What It Is
A splinter hemorrhage, also commonly known as a fingernail hemorrhage, actually resembles a splinter underneath the nail. These small areas of bleeding or hemorrhaging under fingernails or toenails often take the shape of straight lines.
The nail bed contains many small blood vessels. Since the nail bed’s anatomic structure is arranged in longitudinal grooves and ridges, when there is a small amount of bleeding within one of these grooves, the overlying nail plate traps the blood. The nail bed is linear in its construction so the blood takes on the appearance of a straight line. Eventually small clots form and the bleeding stops.
Thankfully, there is no pain or discomfort associated with splinter hemorrhages, other than the initial trauma that may have caused it, if that is the case. The only way you can tell you have a hemorrhage is by a visible red stain under the nail plate.
If the splinter hemorrhage is the result of another condition such as Raynaud’s disease, for example, then there may be discomfort as a result of that particular condition or disease.
Splinter hemorrhages are often caused by some type of hard impact or other physical trauma to the nail bed and should not be a cause for concern. “There really is no way to prevent them from occurring,” says Nancy Satur, M.D., North Coast Dermatology Associates in Encinitas, Calif.
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“In healthy individuals, the most common cause is acute trauma to toenails or fingernails usually associated with tennis, jogging, or hockey,” adds Jessica Luu, D.P.M., of JT Enterprises Corporation. “But less vigorous activities such as playing with a frisbee or golf can cause trauma to the capillaries of the vascular nail bed.”
However, there are some instances where a splinter hemorrhage may be a sign of something more serious.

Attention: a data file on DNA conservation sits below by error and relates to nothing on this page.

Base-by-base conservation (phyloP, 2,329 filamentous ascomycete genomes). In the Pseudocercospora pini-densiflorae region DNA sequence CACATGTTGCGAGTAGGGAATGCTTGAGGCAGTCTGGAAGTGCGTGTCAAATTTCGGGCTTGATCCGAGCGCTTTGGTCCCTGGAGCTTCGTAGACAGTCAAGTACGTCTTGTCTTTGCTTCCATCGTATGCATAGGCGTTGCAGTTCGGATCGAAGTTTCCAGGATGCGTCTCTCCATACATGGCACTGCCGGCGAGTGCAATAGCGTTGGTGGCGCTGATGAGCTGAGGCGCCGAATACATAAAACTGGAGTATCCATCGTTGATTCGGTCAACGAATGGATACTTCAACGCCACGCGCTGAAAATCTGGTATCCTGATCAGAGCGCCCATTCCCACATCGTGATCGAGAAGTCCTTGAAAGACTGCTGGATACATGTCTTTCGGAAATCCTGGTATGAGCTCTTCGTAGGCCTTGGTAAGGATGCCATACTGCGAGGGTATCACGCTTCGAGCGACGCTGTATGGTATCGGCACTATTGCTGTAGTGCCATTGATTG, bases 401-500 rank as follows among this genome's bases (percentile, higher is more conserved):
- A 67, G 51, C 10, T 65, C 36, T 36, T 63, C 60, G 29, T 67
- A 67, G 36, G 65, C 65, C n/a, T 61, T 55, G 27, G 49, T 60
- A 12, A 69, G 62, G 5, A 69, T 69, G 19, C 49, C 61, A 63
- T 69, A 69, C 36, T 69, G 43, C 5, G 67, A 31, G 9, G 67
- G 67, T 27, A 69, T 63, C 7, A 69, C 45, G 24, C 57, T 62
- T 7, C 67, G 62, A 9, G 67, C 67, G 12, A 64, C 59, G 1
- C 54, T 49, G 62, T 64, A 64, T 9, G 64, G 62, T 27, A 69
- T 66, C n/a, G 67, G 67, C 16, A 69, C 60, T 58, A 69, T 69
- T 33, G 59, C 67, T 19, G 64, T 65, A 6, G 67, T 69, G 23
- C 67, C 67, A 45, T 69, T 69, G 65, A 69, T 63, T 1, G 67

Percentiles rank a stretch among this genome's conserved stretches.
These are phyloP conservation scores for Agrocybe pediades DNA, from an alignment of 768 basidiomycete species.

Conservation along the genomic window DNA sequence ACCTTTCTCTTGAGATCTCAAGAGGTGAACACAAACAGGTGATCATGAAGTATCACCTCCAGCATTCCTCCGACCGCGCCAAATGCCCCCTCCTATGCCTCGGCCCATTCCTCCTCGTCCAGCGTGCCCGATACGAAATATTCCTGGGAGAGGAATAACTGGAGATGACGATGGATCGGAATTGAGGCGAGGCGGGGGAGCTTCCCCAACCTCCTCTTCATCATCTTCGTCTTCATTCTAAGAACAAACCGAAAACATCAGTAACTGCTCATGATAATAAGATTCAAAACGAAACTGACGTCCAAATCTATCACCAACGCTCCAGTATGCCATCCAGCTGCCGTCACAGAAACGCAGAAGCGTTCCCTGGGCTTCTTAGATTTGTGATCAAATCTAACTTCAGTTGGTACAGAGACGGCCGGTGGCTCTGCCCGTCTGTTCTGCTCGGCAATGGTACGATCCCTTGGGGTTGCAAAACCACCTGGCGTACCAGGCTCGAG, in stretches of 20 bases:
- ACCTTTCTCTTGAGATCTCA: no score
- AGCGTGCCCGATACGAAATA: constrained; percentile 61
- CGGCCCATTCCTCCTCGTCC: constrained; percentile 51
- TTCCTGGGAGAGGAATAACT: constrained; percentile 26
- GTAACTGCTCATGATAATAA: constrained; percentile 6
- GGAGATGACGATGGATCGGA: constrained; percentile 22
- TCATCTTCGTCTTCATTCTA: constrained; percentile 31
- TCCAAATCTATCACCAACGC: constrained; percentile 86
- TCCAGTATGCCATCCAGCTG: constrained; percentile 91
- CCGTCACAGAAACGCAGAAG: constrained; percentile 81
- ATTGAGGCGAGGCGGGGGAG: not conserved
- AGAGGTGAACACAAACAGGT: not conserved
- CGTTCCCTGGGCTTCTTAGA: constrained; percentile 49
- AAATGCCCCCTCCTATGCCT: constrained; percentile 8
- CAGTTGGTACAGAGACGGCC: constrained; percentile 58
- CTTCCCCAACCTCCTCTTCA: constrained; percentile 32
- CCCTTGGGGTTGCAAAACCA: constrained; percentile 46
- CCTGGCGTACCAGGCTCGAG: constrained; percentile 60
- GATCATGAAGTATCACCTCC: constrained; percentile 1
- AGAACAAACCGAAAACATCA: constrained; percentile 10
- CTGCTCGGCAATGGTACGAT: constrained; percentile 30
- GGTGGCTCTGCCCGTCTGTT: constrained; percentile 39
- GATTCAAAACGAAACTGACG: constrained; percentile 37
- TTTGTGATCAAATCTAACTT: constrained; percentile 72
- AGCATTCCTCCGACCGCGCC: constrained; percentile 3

Onychomycosis (fungal infection), for example, can give rise to splinter hemorrhages. Nail psoriasis may also cause hemorrhaging of the nail bed. In this condition, there is a thinning of the upper layer of the nail bed. Blood vessels are closer to the nail plate , so splinter hemorrhages are easier to develop.
Some medications may also cause splinter hemorrhages. Aspirin, for example, slows the coagulation process of the blood. Medications that are sold over-the-counter for headaches, arthritis, and other minor pains may also cause nail bed hemorrhaging.
If splinter hemorrhaging occurs on more than one nail the chances of your client having an underlying disorder or disease are more likely. And if they occur on more than one nail and frequently reappear, it may be a sign of a connective tissue disorder such as lupus, which is serious and requires medical evaluation and treatment.
Clients with Raynaud’s disease may also suffer from splinter hemorrhages. Clients with this condition are oversensitive to cold and if they do develop a hemorrhage the tips of their fingers may also be discolored and look pink, blue, or white.
On rare occasions, people with endocartitis (disease of the heart valves) can develop hemorrhages. Since they suffer from high fever, anemia, and heart murmurs they are usually already under the care of a physician.